Goodbye, Columbus

We have said it all along and the momentum is picking up! 

Earlier this month, a committee of the Los Angeles City Council backed a plan to reframe Columbus Day as Indigenous Peoples Day, following the lead of Berkeley, Denver, Phoenix and the state of Vermont. The proposal now goes to the full council. It should vote yes, and the sooner the better. Giving Columbus Day a reset would represent a necessary reckoning with the nuances of American identity and history.

Columbus, after all, did not discover America, any more than Amerigo Vespucci or Sir Francis Drake did. It was here all along, home to a wide array of cultures and civilizations. The Taos Pueblo, in New Mexico, was founded more than 1,000 years ago — that is, about 500 years before Columbus “found” his first Caribbean island. Along with Acoma Pueblo, Taos is cited as the oldest continuously occupied settlement in the United States.


Native tribes were virtually enslaved in Spanish colonial Alta California. Mexican rule was slightly better, but it gave way to Anglo encroachment that culminated in the independent Bear Flag Republic, which lasted just 25 days before the “revolutionaries” joined John C. Fremont’s California Battalion. Four years later, California was a state.

At least 14 communities in the United States have passed measures designating the second Monday in October Indigenous Peoples Day.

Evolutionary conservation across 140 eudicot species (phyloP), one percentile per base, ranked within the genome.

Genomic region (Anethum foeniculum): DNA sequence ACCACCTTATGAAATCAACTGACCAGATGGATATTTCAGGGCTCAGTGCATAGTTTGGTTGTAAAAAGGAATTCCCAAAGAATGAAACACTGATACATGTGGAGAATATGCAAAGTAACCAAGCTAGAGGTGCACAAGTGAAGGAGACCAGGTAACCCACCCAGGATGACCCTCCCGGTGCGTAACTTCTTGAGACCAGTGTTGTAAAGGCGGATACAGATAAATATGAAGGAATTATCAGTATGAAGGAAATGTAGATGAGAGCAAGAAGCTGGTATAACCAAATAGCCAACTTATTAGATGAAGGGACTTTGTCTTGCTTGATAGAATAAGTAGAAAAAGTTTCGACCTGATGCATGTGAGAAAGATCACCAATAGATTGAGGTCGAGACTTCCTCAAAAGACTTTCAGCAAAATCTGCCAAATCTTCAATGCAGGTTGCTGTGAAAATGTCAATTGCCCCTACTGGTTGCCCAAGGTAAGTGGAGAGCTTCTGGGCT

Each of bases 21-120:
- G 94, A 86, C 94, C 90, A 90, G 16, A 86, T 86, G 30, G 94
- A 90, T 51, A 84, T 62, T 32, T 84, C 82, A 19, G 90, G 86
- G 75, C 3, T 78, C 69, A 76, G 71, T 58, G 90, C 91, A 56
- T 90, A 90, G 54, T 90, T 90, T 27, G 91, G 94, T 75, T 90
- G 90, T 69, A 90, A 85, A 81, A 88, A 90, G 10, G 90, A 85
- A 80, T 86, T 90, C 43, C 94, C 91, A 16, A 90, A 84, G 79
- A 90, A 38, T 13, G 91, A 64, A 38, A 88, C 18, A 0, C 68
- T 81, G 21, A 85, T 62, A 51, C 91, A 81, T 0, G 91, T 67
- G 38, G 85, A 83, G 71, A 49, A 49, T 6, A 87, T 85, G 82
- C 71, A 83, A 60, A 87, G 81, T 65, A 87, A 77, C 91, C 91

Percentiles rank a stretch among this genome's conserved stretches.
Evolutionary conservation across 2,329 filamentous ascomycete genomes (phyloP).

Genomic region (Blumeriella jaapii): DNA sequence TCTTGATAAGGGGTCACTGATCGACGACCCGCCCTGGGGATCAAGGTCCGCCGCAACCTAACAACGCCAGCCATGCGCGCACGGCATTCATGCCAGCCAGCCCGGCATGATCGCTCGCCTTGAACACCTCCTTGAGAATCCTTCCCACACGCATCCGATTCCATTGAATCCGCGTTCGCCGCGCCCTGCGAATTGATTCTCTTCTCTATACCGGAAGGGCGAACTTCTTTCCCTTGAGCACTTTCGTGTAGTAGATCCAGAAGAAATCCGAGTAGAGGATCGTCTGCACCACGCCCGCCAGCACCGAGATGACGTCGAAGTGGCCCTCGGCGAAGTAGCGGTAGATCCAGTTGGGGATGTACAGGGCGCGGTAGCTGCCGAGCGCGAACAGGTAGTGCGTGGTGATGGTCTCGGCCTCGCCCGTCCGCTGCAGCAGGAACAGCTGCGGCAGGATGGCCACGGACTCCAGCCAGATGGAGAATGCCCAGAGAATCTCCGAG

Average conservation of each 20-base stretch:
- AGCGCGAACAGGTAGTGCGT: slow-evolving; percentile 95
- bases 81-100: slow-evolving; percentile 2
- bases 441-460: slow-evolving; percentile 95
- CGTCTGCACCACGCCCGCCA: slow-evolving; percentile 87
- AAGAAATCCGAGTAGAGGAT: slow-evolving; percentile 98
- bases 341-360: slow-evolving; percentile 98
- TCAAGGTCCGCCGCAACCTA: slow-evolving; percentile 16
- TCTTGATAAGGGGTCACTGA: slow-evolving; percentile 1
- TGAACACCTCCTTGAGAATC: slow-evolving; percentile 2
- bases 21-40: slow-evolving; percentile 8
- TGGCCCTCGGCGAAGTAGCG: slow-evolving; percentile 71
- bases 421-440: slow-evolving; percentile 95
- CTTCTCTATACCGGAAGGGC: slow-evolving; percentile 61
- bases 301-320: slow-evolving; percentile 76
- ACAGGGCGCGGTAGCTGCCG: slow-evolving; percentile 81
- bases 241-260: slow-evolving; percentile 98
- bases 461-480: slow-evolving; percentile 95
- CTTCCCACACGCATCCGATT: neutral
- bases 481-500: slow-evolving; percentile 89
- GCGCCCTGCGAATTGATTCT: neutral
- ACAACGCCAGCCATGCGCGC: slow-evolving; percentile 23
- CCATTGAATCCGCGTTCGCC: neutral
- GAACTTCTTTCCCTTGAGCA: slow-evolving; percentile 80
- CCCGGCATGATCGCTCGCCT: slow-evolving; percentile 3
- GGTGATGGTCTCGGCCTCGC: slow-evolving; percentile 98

And NOT just in America!

Even in the Spain, where the monarchy sponsored Columbus’ voyage, people are rethinking his legacy.
A group of left-wing city council members in Barcelona called for the city to remove a 196-foot statue of Christopher Columbus in one of its most heavily trafficked intersections as part of a proposal to strike the October 12 national holiday and return it to a regular working day.
Council member María José Lecha González said public commemoration of Columbus glorifies colonialism and imperialism, and called the holiday a “mockery” of the genocide of the indigenous population.
The proposal failed to garner enough votes to pass after being submitted to the Barcelona city council in September. But González said that simply raising the issue was an important step.
“For a week, this proposal and these matters and the questions [they] raised, have been in the media, and they have been on the streets, and they reached many other places that they hadn’t reached before.”